Limeconsulting.com is the website for my company Lime Training and Consultancy Ltd. It’s website was awful. Unloved, unmaintained and creaking under the weight of updates not completed. It had been designed, by someone else, using a plugin, that I don’t understand. Changing a phone number on the site was a fraught process, that took hours and generated volleys of ungentlemanly language.
Eventually, I bit the bullet and built a new site. Now – by built, I don’t mean code. I have a Hosted WordPress package with 5 sites included in the price. I chose a theme and drafted new text into the existing boxes. I followed the instructions, and ported my domain to the new site. The SSL certificate even moved on its own.
I opened my email, and deleted the usual notes from the host confirming every keystroke of the last hour. I may even have displayed a certain jaunty aspect. Then, one email caught my eye. “stuartlennon.com is down.”
“But…but…I didn’t touch that one.” Perhaps not a wail, nor were any toys ejected from a perambulator, but it was a close-run thing.
I spent an hour in the host’s dashboard. This confirmed to me that the dashboard is designed to provoke frustration, bordering on the murderous. The bloody thing may as well be in Serbo-Croat. I dialled the number of shame. (Or Support, as they call it.)
On the plus side, I was able to cook supper, water the plants, feed the dog and lock the house down for the night, while waiting to get through to the relentlessly chipper Jennifer. We spent a few minutes agreeing that my work on limeconsulting.com inevitably angered the SSL Certificate on stuartlennon.com. I mean, Duh!
Jennifer promised to have her team rekey the SSL within 24 hours and wished me a wonderful rest of the day. In fairness, the site was up and running within the hour.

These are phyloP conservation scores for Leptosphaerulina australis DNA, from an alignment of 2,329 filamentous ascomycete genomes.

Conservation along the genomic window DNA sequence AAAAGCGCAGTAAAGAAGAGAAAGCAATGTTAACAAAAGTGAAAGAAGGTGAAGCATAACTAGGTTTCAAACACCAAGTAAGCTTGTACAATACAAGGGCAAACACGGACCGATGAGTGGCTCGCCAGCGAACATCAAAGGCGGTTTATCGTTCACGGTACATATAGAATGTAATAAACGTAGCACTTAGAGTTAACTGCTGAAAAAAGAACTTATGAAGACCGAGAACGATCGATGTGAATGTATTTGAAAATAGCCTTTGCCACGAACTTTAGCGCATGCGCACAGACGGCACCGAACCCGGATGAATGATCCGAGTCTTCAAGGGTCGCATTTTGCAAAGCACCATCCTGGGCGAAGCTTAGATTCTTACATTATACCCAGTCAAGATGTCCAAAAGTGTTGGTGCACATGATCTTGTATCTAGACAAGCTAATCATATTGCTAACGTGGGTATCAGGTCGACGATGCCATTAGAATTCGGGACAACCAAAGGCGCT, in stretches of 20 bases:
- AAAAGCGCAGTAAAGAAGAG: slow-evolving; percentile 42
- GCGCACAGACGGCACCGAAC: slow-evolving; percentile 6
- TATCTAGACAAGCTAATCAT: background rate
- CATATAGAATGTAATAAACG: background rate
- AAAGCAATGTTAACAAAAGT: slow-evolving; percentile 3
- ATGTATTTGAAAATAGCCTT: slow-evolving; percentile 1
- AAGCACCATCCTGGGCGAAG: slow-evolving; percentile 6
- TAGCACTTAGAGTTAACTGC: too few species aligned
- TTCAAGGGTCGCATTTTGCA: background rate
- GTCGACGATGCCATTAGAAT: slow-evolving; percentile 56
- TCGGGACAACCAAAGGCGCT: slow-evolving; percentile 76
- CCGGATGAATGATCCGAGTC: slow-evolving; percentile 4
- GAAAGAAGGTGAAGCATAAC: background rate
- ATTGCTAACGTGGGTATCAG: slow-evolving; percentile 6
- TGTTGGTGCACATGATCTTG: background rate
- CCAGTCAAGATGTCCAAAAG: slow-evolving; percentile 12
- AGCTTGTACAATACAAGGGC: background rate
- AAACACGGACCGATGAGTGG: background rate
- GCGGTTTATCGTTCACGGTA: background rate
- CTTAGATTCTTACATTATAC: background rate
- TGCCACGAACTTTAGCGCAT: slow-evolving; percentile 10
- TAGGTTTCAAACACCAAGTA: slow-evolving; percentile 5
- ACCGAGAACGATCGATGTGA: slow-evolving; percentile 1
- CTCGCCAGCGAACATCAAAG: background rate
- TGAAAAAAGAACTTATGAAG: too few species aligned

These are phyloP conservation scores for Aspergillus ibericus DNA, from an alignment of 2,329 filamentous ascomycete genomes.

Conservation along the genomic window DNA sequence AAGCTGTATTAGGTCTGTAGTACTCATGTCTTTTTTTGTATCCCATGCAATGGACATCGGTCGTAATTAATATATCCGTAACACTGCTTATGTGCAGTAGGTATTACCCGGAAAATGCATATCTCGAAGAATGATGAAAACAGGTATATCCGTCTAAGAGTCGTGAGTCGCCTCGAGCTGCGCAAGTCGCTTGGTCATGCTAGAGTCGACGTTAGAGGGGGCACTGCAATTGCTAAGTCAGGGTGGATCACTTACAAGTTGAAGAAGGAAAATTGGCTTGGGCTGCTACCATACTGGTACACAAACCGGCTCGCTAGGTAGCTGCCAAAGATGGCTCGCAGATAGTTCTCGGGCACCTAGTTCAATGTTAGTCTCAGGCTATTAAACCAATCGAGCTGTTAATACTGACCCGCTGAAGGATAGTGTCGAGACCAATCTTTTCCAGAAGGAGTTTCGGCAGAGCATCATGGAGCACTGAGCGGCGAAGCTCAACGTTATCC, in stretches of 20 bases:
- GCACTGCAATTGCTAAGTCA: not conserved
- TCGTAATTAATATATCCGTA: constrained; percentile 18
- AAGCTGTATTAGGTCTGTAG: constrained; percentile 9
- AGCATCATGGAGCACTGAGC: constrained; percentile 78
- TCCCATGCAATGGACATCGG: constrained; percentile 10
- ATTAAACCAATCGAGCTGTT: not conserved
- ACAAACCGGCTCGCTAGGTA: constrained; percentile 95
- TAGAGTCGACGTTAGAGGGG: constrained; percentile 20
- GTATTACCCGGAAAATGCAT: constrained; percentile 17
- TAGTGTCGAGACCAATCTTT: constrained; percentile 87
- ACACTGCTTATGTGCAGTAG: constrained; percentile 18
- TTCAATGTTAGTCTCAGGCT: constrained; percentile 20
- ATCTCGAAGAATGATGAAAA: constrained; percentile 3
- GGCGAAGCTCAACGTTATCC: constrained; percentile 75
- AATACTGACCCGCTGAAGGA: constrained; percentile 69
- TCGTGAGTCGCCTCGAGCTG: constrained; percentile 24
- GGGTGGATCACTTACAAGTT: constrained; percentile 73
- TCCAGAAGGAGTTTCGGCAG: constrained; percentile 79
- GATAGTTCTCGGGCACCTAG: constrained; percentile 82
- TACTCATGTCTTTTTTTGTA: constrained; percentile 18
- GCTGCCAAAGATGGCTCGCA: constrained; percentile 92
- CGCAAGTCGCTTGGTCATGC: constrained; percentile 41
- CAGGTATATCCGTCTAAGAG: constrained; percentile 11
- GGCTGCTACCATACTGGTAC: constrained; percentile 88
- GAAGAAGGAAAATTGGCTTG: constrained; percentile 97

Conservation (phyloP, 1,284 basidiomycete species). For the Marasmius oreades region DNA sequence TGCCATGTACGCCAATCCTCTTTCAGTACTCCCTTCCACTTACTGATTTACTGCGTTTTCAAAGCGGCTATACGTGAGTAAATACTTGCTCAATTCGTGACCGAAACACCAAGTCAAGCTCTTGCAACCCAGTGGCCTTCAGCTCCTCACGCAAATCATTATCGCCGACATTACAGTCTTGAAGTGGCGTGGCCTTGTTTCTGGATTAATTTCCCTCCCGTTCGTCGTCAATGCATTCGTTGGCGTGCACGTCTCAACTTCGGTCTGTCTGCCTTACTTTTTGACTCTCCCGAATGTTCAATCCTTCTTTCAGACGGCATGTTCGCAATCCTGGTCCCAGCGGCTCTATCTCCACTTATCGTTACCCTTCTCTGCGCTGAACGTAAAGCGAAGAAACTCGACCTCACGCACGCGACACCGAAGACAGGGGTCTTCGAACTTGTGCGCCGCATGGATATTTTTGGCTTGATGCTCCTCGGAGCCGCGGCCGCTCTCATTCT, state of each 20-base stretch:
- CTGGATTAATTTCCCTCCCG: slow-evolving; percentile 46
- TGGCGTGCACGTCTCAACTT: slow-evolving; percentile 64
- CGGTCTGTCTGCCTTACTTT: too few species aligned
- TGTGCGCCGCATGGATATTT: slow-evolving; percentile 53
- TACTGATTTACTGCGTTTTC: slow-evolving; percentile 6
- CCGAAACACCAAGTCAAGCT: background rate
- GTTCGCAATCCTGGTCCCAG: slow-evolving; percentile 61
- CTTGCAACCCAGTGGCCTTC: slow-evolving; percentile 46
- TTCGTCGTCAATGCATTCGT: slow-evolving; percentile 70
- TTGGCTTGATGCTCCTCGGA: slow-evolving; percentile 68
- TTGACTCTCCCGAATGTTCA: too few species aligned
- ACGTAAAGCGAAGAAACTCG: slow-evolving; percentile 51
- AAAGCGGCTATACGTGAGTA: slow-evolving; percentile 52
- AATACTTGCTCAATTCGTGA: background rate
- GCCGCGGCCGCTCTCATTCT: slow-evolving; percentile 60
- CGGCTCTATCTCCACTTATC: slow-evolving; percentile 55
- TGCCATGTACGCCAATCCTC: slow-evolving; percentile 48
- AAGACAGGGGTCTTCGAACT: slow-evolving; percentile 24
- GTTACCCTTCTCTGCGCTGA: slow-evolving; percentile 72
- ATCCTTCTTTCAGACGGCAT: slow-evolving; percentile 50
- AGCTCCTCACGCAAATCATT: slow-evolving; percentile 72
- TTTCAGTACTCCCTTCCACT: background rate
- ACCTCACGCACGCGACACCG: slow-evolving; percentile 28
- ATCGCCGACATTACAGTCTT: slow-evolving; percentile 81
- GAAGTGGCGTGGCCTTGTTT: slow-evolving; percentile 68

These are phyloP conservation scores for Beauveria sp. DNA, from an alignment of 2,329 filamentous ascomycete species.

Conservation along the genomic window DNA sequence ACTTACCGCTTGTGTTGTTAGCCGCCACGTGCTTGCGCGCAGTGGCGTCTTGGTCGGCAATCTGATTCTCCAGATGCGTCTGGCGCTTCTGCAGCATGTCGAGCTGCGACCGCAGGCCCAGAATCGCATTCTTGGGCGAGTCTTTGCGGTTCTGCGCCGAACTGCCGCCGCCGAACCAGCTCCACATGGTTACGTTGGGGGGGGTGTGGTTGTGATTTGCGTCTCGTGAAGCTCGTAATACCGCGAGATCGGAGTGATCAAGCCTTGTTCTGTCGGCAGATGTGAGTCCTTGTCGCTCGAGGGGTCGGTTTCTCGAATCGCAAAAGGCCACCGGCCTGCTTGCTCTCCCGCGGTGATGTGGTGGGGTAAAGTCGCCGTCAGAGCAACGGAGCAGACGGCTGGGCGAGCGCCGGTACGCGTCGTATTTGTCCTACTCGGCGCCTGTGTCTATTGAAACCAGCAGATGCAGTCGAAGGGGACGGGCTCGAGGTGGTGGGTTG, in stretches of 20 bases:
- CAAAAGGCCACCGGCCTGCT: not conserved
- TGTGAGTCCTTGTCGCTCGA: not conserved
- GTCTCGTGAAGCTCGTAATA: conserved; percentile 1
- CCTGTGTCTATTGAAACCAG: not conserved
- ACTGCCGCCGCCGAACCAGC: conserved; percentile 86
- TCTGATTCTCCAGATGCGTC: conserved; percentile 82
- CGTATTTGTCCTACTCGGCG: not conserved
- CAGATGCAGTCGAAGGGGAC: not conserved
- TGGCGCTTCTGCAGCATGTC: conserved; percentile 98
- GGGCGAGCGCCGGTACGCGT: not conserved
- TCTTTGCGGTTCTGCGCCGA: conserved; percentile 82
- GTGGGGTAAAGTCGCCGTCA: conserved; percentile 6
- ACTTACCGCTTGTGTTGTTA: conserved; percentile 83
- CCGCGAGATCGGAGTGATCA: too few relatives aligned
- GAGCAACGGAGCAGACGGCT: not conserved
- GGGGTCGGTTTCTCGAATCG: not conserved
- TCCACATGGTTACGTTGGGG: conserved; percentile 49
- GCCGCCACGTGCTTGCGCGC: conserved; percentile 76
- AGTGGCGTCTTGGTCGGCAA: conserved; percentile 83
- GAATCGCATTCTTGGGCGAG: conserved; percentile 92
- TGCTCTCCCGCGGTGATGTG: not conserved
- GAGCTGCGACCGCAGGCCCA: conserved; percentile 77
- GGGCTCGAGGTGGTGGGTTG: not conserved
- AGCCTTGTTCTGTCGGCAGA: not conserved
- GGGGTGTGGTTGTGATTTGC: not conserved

The next day, refreshed, I resolved to “streamline my workflow”. Going IOS only, does require some adaptation to be efficient. Truth be told, much of what I do could do with streamlining. I’m forever making notes about how I must learn to do x or y. I then ignore the note, and get the task done with whatever Heath-Robinson process that I discovered back when God was a child.
I write in Ulysses. Because it’s awesome. Also, because the WordPress interface is, well, not very nice. The opposite of awesome, if you will. In Ulysses, I upload the finished post, complete with Markdown formatting and images, to the site’s WordPress admin. I could simply publish directly to the web – but I like to have a final check before unleashing anything onto the reader.
Cleverly, WordPress understands Markdown. Where I use “##”, it knows that I mean “Heading 2”. Inexplicably, it does not convert the syntax in the editor screen – only in the published post. Why? I have no idea. If the people at WordPress know, they’re not telling. I asked.
What this means, is that a very swish plugin called Yoast, doesn’t work. Yoast reads posts, scores them and then makes suggestions. It looks at SEO (yeah, whatever) and more importantly, at readability. The SEO reports says things like “you have only used the keyword 3 times, rather than the 4 times recommended for a post this length.” Sure. OK. The readability test though, is useful. It makes suggestions about sentence length, passive verbs, and conjunctions. Unfortunately, it does this from a reading of the editor screen. This means that it sees “##” as two hashes. It understands links as weird combinations of brackets.
Having got the digital version of a shrug from Automattic, the people behind WordPress, I asked Yoast. They suggested that I might want to write directly into WordPress.
End result? I binned Yoast.
Just this morning, I have spent an hour in mortal combat with my wi-fi network, but that’s another post.
Sometimes, I just break stuff.